Stephen Fox is the AAFC plant breeder who developed AC Unity VB, as well as two other wheat midge-tolerant varieties, AC Fieldstar VB and AC Shaw VB (both CWRS). Gavin Humphreys developed AC Glencross (CWES). Fox has a slightly different take on the yield performance of the tolerant varieties. “The last two years have had pretty low wheat midge levels, and with the regional variety testing, from what I’ve seen, the varieties seem to do just fine even when the midge are not around,” says Fox.

Whether the tolerant varieties might have an advantage under low midge pressure is debatable, as research is only now being conducted in this area. Given that, Fox would not hesitate to recommend the tolerant varieties wherever midge has been a concern in the past. “I’ve watched the varieties pretty closely in the trials, and there doesn’t seem to be a yield drag with the tolerance. They have pretty good yield genetics, regardless of the presence of wheat midge tolerance.”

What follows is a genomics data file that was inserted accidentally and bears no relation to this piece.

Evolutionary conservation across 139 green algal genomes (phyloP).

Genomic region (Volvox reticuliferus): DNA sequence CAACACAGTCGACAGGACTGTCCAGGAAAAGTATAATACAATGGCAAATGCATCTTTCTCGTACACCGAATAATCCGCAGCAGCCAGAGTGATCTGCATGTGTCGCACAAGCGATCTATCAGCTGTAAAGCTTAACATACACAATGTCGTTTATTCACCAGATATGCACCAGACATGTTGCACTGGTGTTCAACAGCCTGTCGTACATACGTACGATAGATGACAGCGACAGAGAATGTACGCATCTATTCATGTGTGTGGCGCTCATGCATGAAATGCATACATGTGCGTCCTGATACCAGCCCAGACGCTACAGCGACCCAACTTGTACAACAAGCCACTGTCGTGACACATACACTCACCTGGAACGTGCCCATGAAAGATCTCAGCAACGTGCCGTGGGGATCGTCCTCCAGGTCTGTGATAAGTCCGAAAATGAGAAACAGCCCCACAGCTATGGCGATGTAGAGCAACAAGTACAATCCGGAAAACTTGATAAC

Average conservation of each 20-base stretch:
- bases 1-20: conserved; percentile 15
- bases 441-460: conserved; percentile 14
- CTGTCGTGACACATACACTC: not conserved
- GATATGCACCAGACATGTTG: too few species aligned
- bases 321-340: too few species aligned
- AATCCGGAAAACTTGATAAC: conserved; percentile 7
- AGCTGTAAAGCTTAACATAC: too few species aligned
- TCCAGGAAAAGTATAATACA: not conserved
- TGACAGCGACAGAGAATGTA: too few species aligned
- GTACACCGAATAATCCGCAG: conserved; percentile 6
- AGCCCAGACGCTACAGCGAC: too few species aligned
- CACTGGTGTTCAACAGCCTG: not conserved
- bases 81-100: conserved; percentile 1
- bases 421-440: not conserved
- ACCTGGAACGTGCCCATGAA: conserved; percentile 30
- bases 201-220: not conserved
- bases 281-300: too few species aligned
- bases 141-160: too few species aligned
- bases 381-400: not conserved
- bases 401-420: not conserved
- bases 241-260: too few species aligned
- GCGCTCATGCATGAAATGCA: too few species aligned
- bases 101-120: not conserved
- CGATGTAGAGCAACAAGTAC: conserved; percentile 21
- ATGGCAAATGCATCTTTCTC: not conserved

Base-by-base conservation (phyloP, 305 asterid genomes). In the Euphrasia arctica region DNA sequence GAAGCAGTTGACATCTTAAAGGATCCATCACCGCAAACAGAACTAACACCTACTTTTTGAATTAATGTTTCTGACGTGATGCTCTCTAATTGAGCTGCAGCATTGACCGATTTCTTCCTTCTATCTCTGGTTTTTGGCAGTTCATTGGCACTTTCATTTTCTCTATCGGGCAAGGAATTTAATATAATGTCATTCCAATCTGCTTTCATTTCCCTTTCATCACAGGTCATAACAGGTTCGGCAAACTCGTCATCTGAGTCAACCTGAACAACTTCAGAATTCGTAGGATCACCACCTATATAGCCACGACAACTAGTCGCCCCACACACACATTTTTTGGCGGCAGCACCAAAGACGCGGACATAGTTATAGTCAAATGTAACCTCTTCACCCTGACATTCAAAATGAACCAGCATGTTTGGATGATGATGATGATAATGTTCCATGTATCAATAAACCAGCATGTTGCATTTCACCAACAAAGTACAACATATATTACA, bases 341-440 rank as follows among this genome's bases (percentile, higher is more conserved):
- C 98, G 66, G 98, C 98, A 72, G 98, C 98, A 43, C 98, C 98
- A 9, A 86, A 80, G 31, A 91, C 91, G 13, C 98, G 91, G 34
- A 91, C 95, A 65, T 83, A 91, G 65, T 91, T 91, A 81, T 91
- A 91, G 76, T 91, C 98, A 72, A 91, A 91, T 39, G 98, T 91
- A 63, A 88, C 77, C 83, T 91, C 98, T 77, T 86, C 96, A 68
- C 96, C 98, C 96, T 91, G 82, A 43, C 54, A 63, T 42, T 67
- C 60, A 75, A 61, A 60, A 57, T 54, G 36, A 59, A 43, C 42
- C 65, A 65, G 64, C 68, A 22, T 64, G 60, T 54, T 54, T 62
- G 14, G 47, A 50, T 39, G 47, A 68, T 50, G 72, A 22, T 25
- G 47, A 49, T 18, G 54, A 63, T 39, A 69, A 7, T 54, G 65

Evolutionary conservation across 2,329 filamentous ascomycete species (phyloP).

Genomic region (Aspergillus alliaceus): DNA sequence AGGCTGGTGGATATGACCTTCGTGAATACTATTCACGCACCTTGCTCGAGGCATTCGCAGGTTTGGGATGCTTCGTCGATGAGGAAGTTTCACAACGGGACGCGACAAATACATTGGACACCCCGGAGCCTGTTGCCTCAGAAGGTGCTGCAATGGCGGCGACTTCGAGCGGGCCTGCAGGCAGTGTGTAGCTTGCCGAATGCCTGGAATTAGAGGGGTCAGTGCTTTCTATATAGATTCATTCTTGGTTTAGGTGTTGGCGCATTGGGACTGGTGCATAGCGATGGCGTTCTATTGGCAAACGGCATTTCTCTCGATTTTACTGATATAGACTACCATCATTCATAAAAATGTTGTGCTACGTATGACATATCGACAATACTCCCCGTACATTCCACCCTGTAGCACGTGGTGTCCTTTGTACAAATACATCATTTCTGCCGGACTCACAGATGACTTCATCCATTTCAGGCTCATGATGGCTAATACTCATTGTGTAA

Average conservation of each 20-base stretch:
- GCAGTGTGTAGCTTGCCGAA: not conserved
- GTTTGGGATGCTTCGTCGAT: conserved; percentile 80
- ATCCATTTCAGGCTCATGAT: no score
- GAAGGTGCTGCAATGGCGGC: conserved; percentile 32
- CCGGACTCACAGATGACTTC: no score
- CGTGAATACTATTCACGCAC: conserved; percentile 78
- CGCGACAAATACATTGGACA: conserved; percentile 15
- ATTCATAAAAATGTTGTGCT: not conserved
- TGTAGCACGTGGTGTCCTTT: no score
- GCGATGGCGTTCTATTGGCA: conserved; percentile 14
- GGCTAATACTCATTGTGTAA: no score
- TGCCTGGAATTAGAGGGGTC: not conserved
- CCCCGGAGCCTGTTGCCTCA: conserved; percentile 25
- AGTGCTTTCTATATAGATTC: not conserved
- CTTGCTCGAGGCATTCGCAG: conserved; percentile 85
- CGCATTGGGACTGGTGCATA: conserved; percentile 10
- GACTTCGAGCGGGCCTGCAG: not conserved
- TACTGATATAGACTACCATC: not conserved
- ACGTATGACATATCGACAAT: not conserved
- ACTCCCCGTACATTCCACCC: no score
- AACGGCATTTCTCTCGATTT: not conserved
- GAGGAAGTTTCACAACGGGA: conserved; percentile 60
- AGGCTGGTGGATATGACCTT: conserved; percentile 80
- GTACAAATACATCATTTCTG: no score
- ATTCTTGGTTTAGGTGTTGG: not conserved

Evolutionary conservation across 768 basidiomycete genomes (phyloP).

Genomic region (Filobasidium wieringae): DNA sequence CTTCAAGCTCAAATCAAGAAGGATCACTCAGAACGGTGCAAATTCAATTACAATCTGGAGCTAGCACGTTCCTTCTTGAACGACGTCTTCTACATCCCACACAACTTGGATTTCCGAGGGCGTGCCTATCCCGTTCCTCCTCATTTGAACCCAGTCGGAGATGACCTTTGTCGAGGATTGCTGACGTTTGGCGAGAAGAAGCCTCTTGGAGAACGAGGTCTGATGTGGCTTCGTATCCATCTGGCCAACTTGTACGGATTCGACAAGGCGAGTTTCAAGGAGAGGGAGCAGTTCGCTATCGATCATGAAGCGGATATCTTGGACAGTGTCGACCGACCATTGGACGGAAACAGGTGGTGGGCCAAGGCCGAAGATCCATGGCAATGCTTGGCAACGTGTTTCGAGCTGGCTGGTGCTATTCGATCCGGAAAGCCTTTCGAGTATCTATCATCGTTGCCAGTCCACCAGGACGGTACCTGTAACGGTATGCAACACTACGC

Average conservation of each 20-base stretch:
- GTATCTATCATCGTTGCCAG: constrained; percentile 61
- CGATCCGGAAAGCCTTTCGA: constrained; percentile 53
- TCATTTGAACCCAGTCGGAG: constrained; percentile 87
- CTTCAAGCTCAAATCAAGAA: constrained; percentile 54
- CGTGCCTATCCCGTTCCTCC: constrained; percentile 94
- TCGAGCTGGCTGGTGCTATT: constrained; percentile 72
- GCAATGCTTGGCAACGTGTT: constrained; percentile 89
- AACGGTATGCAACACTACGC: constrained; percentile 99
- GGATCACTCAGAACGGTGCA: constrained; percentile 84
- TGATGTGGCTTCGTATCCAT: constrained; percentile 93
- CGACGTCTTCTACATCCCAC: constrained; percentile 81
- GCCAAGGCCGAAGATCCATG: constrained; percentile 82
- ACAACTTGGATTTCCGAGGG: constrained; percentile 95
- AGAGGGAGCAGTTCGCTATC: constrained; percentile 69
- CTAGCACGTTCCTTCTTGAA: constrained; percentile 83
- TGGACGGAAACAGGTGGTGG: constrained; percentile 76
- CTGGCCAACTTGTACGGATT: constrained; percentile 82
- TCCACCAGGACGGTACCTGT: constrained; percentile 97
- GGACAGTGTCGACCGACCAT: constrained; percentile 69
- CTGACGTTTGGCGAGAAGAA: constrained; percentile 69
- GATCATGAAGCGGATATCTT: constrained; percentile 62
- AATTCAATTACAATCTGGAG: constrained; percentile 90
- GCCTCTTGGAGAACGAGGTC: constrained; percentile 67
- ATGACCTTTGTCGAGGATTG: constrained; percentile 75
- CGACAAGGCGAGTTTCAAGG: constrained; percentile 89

Alderson believes that the wheat midge lines will be acceptable performing CWRS lines in non-wheat midge pressure areas, and in wheat midge pressure areas, they will perform better than most farmers’ expectations.

So how to choose?
Since 2010 will be the first time that wheat midge-tolerant varieties are commercially available, there is not a lot of history to go on when it comes to performance of the varieties.  

DePauw says a good starting point is to assess the risk of wheat midge in a particular area. He suggests speaking to the elevator manager to find out what damage was like during the last few years. Some areas have had wheat midge damage to as many as 50 percent of the grain samples being downgraded due to midge, and the tolerant varieties would be highly desirable in these areas. In areas with lower damage, the varieties still might have a good fit, because of the year-to-year fluctuations in wheat midge infestations.